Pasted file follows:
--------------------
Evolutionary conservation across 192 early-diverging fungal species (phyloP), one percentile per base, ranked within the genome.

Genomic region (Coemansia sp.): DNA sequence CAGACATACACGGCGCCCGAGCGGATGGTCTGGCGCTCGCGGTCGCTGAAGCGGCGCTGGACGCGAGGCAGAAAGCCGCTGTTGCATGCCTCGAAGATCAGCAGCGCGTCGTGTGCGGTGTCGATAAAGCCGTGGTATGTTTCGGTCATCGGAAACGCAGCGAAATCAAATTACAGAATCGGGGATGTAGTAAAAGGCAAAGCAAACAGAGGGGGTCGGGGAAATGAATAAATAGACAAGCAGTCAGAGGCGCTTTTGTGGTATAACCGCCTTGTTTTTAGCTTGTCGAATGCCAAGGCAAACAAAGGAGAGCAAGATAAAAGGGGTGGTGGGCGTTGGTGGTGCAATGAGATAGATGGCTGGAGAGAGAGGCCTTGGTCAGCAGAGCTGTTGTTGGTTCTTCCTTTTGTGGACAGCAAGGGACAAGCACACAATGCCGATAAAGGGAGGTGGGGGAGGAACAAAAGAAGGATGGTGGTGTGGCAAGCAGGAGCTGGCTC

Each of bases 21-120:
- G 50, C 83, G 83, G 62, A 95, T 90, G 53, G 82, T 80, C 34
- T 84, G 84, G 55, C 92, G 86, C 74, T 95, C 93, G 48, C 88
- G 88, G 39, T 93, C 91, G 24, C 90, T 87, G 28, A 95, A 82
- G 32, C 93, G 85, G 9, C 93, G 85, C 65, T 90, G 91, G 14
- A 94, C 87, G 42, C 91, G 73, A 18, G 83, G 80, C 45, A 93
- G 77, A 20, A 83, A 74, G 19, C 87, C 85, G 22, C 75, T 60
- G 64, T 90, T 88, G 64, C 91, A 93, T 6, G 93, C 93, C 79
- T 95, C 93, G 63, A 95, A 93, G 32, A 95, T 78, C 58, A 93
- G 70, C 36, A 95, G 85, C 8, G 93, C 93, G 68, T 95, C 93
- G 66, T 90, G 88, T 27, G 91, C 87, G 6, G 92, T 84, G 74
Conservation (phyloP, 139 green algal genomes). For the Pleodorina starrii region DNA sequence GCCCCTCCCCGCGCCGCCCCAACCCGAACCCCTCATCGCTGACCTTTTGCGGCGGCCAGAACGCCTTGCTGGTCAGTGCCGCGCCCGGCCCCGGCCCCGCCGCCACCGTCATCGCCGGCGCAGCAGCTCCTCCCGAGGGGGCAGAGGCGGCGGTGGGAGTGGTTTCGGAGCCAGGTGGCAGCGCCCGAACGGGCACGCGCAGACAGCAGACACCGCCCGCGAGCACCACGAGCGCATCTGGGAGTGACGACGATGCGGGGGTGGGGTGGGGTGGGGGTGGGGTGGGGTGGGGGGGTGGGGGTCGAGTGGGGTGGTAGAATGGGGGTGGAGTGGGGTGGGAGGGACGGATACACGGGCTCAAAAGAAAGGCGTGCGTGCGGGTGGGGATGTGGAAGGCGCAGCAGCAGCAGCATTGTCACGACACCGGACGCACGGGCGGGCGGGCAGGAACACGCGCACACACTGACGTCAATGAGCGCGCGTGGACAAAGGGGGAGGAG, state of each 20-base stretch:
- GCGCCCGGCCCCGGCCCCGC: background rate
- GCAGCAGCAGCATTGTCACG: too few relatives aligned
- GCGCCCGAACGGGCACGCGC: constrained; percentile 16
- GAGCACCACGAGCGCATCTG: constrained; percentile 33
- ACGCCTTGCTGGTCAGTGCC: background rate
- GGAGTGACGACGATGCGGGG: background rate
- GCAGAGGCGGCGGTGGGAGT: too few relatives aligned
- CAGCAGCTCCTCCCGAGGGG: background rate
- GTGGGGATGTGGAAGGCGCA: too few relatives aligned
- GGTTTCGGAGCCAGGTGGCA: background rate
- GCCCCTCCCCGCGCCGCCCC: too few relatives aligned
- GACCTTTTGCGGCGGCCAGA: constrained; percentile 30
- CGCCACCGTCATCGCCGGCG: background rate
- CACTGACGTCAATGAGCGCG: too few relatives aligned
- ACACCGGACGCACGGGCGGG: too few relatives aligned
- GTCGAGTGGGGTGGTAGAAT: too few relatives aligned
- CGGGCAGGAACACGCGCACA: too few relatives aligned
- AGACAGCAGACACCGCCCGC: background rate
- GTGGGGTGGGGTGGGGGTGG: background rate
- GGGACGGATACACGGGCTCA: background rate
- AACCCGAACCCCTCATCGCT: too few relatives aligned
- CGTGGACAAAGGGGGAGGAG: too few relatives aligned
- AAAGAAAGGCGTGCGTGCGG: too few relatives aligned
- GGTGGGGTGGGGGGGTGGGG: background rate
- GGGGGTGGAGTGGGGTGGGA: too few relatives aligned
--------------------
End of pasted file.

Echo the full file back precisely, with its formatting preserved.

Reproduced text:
Evolutionary conservation across 192 early-diverging fungal species (phyloP), one percentile per base, ranked within the genome.

Genomic region (Coemansia sp.): DNA sequence CAGACATACACGGCGCCCGAGCGGATGGTCTGGCGCTCGCGGTCGCTGAAGCGGCGCTGGACGCGAGGCAGAAAGCCGCTGTTGCATGCCTCGAAGATCAGCAGCGCGTCGTGTGCGGTGTCGATAAAGCCGTGGTATGTTTCGGTCATCGGAAACGCAGCGAAATCAAATTACAGAATCGGGGATGTAGTAAAAGGCAAAGCAAACAGAGGGGGTCGGGGAAATGAATAAATAGACAAGCAGTCAGAGGCGCTTTTGTGGTATAACCGCCTTGTTTTTAGCTTGTCGAATGCCAAGGCAAACAAAGGAGAGCAAGATAAAAGGGGTGGTGGGCGTTGGTGGTGCAATGAGATAGATGGCTGGAGAGAGAGGCCTTGGTCAGCAGAGCTGTTGTTGGTTCTTCCTTTTGTGGACAGCAAGGGACAAGCACACAATGCCGATAAAGGGAGGTGGGGGAGGAACAAAAGAAGGATGGTGGTGTGGCAAGCAGGAGCTGGCTC

Each of bases 21-120:
- G 50, C 83, G 83, G 62, A 95, T 90, G 53, G 82, T 80, C 34
- T 84, G 84, G 55, C 92, G 86, C 74, T 95, C 93, G 48, C 88
- G 88, G 39, T 93, C 91, G 24, C 90, T 87, G 28, A 95, A 82
- G 32, C 93, G 85, G 9, C 93, G 85, C 65, T 90, G 91, G 14
- A 94, C 87, G 42, C 91, G 73, A 18, G 83, G 80, C 45, A 93
- G 77, A 20, A 83, A 74, G 19, C 87, C 85, G 22, C 75, T 60
- G 64, T 90, T 88, G 64, C 91, A 93, T 6, G 93, C 93, C 79
- T 95, C 93, G 63, A 95, A 93, G 32, A 95, T 78, C 58, A 93
- G 70, C 36, A 95, G 85, C 8, G 93, C 93, G 68, T 95, C 93
- G 66, T 90, G 88, T 27, G 91, C 87, G 6, G 92, T 84, G 74
Conservation (phyloP, 139 green algal genomes). For the Pleodorina starrii region DNA sequence GCCCCTCCCCGCGCCGCCCCAACCCGAACCCCTCATCGCTGACCTTTTGCGGCGGCCAGAACGCCTTGCTGGTCAGTGCCGCGCCCGGCCCCGGCCCCGCCGCCACCGTCATCGCCGGCGCAGCAGCTCCTCCCGAGGGGGCAGAGGCGGCGGTGGGAGTGGTTTCGGAGCCAGGTGGCAGCGCCCGAACGGGCACGCGCAGACAGCAGACACCGCCCGCGAGCACCACGAGCGCATCTGGGAGTGACGACGATGCGGGGGTGGGGTGGGGTGGGGGTGGGGTGGGGTGGGGGGGTGGGGGTCGAGTGGGGTGGTAGAATGGGGGTGGAGTGGGGTGGGAGGGACGGATACACGGGCTCAAAAGAAAGGCGTGCGTGCGGGTGGGGATGTGGAAGGCGCAGCAGCAGCAGCATTGTCACGACACCGGACGCACGGGCGGGCGGGCAGGAACACGCGCACACACTGACGTCAATGAGCGCGCGTGGACAAAGGGGGAGGAG, state of each 20-base stretch:
- GCGCCCGGCCCCGGCCCCGC: background rate
- GCAGCAGCAGCATTGTCACG: too few relatives aligned
- GCGCCCGAACGGGCACGCGC: constrained; percentile 16
- GAGCACCACGAGCGCATCTG: constrained; percentile 33
- ACGCCTTGCTGGTCAGTGCC: background rate
- GGAGTGACGACGATGCGGGG: background rate
- GCAGAGGCGGCGGTGGGAGT: too few relatives aligned
- CAGCAGCTCCTCCCGAGGGG: background rate
- GTGGGGATGTGGAAGGCGCA: too few relatives aligned
- GGTTTCGGAGCCAGGTGGCA: background rate
- GCCCCTCCCCGCGCCGCCCC: too few relatives aligned
- GACCTTTTGCGGCGGCCAGA: constrained; percentile 30
- CGCCACCGTCATCGCCGGCG: background rate
- CACTGACGTCAATGAGCGCG: too few relatives aligned
- ACACCGGACGCACGGGCGGG: too few relatives aligned
- GTCGAGTGGGGTGGTAGAAT: too few relatives aligned
- CGGGCAGGAACACGCGCACA: too few relatives aligned
- AGACAGCAGACACCGCCCGC: background rate
- GTGGGGTGGGGTGGGGGTGG: background rate
- GGGACGGATACACGGGCTCA: background rate
- AACCCGAACCCCTCATCGCT: too few relatives aligned
- CGTGGACAAAGGGGGAGGAG: too few relatives aligned
- AAAGAAAGGCGTGCGTGCGG: too few relatives aligned
- GGTGGGGTGGGGGGGTGGGG: background rate
- GGGGGTGGAGTGGGGTGGGA: too few relatives aligned